So I watched Burnt…
My first introduction to Bradley Cooper was in a little TV show called Kitchen Confidential. I was a huge fan of the show and was quite disappointed when it got cancelled after only thirteen episodes. The show followed Jack Bourdain, a once famous chef who had lost his former success due to a life filled with too much booze, drugs and women. Jack cleans his life up and gets a chance at redemption when he is offered the head chef position at a new restaurant. If you’ve watched this movie’s trailer, you’ll realise how identical this movie’s plot is to that show. In a way, it’s like Cooper has come full circle from that young actor with so much promise to one of Hollywood’s most charming leading men.
Okay, basic plot: um…the premise of Kitchen Confidential which I just explained above. But let’s do this properly: Adam Jones (Bradley Cooper) is a former drug addict whose self-destructive run of booze, women and drugs cost him a highly successful career as the head chef of a restaurant in Paris. After cleaning up his life, Jones plans to make a return and has ambitions of running the best restaurant in the world, all in the hopes of gaining a third Michelin star. Jones methods are intense and his behaviour erratic, he continually pushes his team to their breaking point. Jones believes perfection is the only way to success but in this journey of redemption he must learn the value of his team and also that of failure.
All I could think about before watching this movie was how similar it seemed to Kitchen Confidential but from the opening scenes in this movie, you get the stark contrast between the two. The subject matter is almost identical but the style with which each story is told could not be more different. Burnt is a ernest drama while Kitchen Confidential was a lighthearted comedy. I keep referring to the TV show not because I don’t take this film seriously or because I don’t think it’s original; but rather because it’s a great way to analyse the progression of Bradley Cooper’s career. He’s essentially playing the same character he was ten years ago but he’s doing it in a completely different way. Jones is a much more layered, complicated character than Jack Bourdain was and seeing the maturity and class with which Cooper handles this character really shows how far he’s come.
Cooper is this movie’s best asset and forms the base which it stands on. I’ve really become a fan of watching Gordon Ramsey and his various TV shows. He has great arrogance, yes; but also undeniable passion. That’s what Cooper brings to this character. It really did feel like I was watching Gordon Ramsey at times and that’s a huge compliment to the authenticity and commitment that Cooper shows in his portrayal of Jones. Sienna Miller and Daniel Brühl put in worthwhile performances as Helene (a chef in Jones’ kitchen) and Tony (the maître d’ of the restaurant), respectively. All three actors had great chemistry with each other and plenty of emotionally charged moments which really made the movie entertaining. Brühl and Cooper’s characters had an interesting dynamic to their relationship, that I don’t want to spoil; but I will say it’s great to see how forward-thinking this movie is and how it thinks beyond the set conventions of relationships.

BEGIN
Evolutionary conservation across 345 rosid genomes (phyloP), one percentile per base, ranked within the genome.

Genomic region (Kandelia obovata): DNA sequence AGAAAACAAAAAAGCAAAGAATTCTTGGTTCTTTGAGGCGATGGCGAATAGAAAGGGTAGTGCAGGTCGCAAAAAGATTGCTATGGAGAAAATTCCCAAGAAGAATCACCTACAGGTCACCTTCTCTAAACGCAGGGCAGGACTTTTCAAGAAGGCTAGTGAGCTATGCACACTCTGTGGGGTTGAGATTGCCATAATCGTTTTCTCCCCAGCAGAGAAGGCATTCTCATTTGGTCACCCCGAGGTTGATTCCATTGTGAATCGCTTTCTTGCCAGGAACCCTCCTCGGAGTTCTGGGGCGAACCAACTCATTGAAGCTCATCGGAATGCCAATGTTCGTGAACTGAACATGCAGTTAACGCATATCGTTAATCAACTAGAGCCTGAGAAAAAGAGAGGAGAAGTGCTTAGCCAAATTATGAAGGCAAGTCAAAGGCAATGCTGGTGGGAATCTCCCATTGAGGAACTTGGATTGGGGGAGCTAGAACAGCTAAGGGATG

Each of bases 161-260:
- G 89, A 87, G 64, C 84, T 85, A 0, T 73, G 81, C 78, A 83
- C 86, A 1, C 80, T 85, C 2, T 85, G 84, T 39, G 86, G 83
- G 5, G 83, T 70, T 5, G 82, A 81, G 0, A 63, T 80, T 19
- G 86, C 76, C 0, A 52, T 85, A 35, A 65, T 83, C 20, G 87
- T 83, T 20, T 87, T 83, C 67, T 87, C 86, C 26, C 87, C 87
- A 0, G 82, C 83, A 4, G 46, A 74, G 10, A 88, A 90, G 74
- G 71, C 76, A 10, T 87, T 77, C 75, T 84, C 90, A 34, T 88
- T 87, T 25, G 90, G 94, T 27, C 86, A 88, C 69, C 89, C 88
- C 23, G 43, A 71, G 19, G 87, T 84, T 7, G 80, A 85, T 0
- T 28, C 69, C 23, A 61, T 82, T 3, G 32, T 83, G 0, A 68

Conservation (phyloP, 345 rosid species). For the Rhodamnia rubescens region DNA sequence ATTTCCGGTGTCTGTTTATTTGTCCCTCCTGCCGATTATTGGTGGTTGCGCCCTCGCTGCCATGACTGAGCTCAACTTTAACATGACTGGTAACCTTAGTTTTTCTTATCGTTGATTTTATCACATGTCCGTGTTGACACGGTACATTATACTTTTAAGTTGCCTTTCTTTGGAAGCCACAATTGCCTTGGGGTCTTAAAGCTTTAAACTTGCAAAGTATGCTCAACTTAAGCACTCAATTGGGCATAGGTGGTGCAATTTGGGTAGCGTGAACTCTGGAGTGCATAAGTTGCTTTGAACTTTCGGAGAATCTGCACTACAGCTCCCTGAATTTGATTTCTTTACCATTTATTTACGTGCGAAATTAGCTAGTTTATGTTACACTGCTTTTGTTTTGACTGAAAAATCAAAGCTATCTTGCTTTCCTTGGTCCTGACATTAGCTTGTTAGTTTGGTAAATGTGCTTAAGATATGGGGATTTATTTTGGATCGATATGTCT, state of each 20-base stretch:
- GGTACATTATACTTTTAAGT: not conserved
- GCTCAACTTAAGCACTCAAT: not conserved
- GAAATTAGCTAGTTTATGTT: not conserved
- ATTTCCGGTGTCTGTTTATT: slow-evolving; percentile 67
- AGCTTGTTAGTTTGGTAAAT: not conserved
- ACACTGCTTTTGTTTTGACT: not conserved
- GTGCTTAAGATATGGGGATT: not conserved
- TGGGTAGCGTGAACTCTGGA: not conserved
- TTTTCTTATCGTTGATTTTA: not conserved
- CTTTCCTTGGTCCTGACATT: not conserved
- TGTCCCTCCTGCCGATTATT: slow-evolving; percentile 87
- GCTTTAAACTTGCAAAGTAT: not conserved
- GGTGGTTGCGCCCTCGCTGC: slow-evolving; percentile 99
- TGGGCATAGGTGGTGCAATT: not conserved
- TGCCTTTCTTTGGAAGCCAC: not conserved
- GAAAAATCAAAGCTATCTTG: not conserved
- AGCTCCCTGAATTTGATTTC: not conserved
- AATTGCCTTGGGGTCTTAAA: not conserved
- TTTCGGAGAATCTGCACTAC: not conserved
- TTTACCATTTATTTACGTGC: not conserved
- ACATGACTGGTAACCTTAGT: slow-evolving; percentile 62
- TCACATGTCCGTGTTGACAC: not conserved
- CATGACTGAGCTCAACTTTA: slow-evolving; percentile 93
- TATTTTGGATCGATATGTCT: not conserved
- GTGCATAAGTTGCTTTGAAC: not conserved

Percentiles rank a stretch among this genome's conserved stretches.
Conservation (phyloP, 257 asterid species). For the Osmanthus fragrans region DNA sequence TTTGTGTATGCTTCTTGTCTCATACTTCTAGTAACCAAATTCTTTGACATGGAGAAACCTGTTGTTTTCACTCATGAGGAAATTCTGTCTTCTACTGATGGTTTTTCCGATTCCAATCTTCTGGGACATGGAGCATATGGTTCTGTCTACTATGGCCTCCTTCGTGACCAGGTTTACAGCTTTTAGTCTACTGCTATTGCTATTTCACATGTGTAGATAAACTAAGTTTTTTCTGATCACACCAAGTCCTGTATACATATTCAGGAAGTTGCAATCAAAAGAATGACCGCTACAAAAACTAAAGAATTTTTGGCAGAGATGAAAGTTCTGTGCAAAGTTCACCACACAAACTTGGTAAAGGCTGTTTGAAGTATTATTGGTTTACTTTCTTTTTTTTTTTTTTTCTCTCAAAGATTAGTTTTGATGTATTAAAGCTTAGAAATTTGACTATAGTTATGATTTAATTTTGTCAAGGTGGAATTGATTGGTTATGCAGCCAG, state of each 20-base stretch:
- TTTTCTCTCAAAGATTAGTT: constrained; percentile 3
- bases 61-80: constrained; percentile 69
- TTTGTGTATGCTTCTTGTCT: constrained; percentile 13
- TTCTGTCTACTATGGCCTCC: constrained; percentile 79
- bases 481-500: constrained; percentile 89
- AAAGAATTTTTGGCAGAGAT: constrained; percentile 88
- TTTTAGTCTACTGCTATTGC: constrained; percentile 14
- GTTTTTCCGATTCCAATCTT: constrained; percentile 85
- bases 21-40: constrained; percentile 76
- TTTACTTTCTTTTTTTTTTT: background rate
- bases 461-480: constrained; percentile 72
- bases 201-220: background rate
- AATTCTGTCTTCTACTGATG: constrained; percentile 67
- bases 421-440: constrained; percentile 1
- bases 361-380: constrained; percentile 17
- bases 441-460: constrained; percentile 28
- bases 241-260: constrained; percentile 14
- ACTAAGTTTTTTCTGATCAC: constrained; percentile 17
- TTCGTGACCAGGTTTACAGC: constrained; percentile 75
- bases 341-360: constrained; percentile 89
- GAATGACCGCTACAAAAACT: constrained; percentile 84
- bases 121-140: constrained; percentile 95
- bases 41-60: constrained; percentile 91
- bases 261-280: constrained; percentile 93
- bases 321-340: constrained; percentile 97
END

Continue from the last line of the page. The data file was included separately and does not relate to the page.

I found this movie lacked focus at times. Jones is obviously a man haunted by his past because of the terrible mistakes he made but, I felt, there were too many reminders to his past in the movie. People keep popping up and events keep occurring to remind you of his horrible past but I felt they were unnecessary and it felt like the screenwriter was hitting us over the head with the fact that Jones used to lead a dysfunctional life. We get it! He used to be a screw up and now he’s trying to fix his life, noted, no need to remind me of that every six seconds. There were also moments in this movie where I was left waiting for something to happen. There’s so much emphasis on cooking, which isn’t a surprise but I could have done with some more character development or drama and tension that didn’t revolve around an overcooked scallop. I like that the majority of the movie takes place in the kitchen because this is a movie about a chef after all; but I wish that the characters had being more of a central figure than they were.
There are some big name cameos in this film with the likes of Uma Thurman and Emma Thompson joining in the culinary fun but their characters are merely used as plot devices instead of actual parts of the story. This movie is entertaining to watch, mainly because of Cooper’s powerful performance as this movie’s lead and the sharp, witty dialogue presented to each character by the screenwriter.
Overall, Burnt is an enjoyable movie but I think it isn’t going to be to everyone’s taste. Yes, a horde of culinary puns are on their way, prepare yourself. It’s perfectly cooked, well-seasoned and beautifully presented but it isn’t a dish that’s going to appeal to the masses. I think it’s a good movie but if you aren’t a fan of Cooper or shows like Masterchef, Hell’s Kitchen or anything Gordon Ramsey produces, you might find it a bit tedious. It is a good watch though but not one you absolutely have to see. 8/10